Left Porto in 2007 having spent much of his time sitting on the bench, including during the Champions League final. The defender played more often during spells in Germany – where he won the Bundesliga title with Wolfsburg – Qatar, Greece and Spain. He is playing currently with Swiss side FC Luzern.


Jose Bosingwa


The full-back was still just 21 in 2004 – he was an unused substitute in Gelsenkirchen – and established himself in the Porto first team only after the departure of Ferriera. The pair were reunited at Chelsea in 2008 and celebrated another Champions League triumph together in 2012, with Bosingwa this time playing in the final. Has played for Queens Park Rangers and Trabzonspor since.



Renowned for being sharply dressed off the pitch and always looking the part on it, the Portuguese played for one more season in his homeland before moving on to Dynamo Moscow in 2005. Costinha then spent time at Atletico Madrid and Atalanta, retiring in 2010 when he was appointed director of football at Sporting Lisbon. He performed a similar role at Swiss club Servette before returning to Portugal to become a manager in his own right, first at Beria-Mar and then Pacos Ferreira. He took charge of Academica last year.

Pedro Mendes


Spent just one season at the Estadio do Dragao, lifting the Portuguese Super Cup, the league title and the Champions League, before picking up the phone when Tottenham Hotspur came calling. The midfielder stayed at White Hart Lane for only 18 months before moving on to Portsmouth, where he got his hands on the FA Cup in 2008. Mendes won a league title with Rangers a year later before returning to Portugal to see out his playing career at Sporting and Vitoria de Guimareas.



His ego almost cost the midfielder his career at Porto before Benni spoke up for him. Maniche started in all but one of Porto’s Champions League matches in 2003/04 – he was rested in a draw at the Bernabeu during the group stage – and scored three times en rout to the final. Later signed for Dynamo Moscow, where he was loaned out to Chelsea, and Atletico Madrid, where he was sent out to Internazionale, before short spells at Cologne and Sporting. Served as assistant coach to Costinha at Pacos Ferreira and Academica.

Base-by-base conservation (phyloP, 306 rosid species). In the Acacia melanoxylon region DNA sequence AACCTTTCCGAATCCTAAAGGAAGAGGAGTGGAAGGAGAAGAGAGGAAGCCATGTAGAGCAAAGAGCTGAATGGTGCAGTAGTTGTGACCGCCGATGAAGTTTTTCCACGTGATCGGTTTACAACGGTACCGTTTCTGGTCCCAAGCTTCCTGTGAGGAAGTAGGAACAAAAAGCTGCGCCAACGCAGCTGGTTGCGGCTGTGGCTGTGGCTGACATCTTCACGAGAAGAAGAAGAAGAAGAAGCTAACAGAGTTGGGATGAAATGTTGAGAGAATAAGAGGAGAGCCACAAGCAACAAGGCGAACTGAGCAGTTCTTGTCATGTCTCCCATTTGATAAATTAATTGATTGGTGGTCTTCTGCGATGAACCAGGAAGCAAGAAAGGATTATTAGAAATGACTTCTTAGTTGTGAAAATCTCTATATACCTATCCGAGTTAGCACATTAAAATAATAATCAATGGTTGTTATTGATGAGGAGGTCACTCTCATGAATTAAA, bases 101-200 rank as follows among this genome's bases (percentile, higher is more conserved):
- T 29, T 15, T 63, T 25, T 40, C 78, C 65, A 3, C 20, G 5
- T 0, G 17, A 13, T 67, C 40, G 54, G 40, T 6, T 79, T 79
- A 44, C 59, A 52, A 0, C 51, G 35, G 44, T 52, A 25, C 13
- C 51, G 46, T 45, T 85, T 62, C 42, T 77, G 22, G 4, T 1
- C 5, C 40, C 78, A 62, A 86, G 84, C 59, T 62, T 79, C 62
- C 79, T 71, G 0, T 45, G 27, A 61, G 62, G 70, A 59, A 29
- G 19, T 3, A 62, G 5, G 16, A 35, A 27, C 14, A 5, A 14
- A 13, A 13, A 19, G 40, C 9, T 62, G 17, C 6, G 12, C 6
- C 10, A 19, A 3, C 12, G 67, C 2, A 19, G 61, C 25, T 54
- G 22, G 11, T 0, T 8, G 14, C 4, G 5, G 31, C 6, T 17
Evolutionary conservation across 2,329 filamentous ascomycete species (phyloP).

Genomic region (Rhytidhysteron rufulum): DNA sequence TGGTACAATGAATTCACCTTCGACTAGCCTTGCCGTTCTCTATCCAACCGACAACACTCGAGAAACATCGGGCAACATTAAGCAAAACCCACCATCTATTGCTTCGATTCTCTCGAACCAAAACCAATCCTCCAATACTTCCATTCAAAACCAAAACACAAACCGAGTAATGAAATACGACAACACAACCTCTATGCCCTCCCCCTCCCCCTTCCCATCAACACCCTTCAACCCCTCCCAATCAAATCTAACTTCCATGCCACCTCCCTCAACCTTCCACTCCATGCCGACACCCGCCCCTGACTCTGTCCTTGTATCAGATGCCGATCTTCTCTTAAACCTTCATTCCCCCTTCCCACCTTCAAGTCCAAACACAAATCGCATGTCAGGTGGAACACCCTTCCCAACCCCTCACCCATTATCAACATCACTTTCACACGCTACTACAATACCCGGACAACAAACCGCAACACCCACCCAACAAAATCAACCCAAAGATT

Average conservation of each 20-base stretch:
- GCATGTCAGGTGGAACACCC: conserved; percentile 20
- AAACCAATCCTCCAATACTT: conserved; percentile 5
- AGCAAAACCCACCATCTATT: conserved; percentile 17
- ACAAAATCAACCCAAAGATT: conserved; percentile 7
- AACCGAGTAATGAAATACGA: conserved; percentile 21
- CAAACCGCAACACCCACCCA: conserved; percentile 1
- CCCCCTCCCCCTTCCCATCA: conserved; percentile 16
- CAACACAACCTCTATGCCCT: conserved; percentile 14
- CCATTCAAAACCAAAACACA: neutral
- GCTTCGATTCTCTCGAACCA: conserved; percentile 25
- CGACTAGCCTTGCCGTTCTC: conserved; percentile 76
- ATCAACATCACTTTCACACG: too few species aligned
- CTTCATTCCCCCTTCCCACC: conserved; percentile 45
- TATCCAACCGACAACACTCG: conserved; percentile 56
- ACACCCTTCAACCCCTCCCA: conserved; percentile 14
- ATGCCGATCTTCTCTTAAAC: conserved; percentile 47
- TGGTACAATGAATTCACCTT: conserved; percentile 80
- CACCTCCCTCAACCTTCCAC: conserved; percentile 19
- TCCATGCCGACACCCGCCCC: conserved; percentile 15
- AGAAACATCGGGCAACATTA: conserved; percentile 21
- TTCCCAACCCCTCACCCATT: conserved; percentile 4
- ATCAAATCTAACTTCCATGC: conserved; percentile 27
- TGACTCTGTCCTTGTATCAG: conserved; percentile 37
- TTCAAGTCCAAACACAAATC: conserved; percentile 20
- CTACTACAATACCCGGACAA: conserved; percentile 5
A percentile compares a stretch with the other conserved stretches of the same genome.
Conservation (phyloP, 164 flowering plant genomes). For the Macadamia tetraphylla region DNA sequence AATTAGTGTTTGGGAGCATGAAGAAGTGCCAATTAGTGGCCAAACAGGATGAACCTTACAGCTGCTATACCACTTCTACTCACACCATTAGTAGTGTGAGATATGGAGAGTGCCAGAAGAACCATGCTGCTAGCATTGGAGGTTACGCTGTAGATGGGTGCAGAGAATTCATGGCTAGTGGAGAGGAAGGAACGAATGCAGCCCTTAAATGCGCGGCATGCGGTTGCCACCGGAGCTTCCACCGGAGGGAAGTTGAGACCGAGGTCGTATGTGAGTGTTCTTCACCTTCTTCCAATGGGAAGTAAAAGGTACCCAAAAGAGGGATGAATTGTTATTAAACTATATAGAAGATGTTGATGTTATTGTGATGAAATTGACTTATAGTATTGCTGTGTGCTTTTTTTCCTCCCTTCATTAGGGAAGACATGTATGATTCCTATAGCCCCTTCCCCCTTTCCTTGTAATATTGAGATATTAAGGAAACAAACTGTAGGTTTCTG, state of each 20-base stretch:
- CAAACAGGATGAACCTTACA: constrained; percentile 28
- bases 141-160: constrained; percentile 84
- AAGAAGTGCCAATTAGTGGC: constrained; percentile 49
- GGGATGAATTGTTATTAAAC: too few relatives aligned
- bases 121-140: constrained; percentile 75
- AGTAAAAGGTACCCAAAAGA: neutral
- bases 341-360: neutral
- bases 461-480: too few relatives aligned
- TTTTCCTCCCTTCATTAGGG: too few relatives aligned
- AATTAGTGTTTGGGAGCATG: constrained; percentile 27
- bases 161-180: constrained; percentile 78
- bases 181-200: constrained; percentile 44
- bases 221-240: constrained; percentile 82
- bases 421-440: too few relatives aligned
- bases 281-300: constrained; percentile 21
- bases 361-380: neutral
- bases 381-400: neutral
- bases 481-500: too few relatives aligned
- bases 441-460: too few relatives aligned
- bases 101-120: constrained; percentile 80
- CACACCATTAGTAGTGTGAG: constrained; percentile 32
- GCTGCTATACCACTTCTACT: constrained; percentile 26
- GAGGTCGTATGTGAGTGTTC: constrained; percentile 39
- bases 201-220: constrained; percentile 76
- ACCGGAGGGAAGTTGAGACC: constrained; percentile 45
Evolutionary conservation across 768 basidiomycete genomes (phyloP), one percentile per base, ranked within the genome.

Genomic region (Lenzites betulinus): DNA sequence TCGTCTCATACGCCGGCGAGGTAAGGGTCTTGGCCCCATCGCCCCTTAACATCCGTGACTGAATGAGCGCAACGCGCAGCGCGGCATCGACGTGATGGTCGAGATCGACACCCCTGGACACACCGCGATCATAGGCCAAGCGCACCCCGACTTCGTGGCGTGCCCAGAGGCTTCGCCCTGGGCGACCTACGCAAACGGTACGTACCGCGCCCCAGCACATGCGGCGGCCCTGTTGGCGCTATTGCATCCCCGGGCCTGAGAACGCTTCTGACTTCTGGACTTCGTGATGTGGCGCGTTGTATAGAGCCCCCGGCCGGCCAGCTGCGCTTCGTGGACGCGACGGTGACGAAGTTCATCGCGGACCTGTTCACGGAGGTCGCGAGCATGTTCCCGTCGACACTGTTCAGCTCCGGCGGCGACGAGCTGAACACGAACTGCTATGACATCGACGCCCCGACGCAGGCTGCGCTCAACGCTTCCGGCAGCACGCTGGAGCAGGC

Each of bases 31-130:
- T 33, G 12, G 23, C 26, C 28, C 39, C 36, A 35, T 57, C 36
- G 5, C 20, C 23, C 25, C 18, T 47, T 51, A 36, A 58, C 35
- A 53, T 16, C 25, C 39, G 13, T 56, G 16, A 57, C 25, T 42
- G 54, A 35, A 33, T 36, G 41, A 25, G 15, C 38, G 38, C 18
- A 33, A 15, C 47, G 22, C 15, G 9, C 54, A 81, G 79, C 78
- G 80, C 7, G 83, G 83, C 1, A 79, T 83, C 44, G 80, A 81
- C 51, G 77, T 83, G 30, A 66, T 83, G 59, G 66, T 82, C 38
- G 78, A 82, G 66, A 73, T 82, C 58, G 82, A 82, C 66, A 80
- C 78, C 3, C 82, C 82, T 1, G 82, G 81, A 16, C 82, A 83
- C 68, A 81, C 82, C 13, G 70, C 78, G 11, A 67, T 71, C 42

Pedro Emanuel


Played for the final five minutes against Monaco after coming on as the third substitute and one of the few members of that Porto squad who remained at the club afterwards. Was later appointed captain under head coach Co Adriaanse and led Porto to the league title in 2009 before becoming a member of the club’s coaching staff. Has since been a manager of clubs in Portugal and Cyprus.

Dmitri Alenichev


Russian featured regularly as a substitute in the Champions League and made the most of his cameo in Gelsenkirchen, scoring the third goal for Porto. Asked to return to former club Spartak Moscow following the final and spent two seasons at the club before a row with manager Aleksandrs Starkovs precipitated the end of the midfielder’s career. Became a politician in 2007, joining the ruling United Russia party, before returning to football as a coach.



The star of this indomitable Porto side. There had often been questions asked of his consistency – Benni recalls Deco’s “rollercoaster” form in the podcast – but the Brazil-born Portugal internationalist’s ended the 2003/04 season as one of the most desired players in Europe. It was inevitable that Deco would move on after the Champions League final and the midfielder joined Barcelona that summer, despite persistent reports that he would follow Mourinho to Stamford Bridge. Deco did eventually arrive at Chelsea – he won a league and cup double in 2010 – before ending his career at Fluminense.

Carlos Alberto

alberto1aScored the first of Porto’s goals in the final with an instinctive volley – ensuring that his only successful strike in the competition that season was a memorable one. The Brazilian stayed at Porto until the turn of the year when he signed for Corinthians in his homeland, the first in a litany of tumultuous transfers involving the forward. After his relationship with his manager at Corinthians deteriorated within a year of Alberto’s arrival, he was loaned to Fluminense. He then returned to Europe with Werder Bremen but spent most of his time back on loan to clubs in Brazil, later signing permanent deals at Vasco da Gama, Goias, Botafogo and Figueirense. Now 32, Alberto is playing for his 13th senior club, Atlético Paranaense.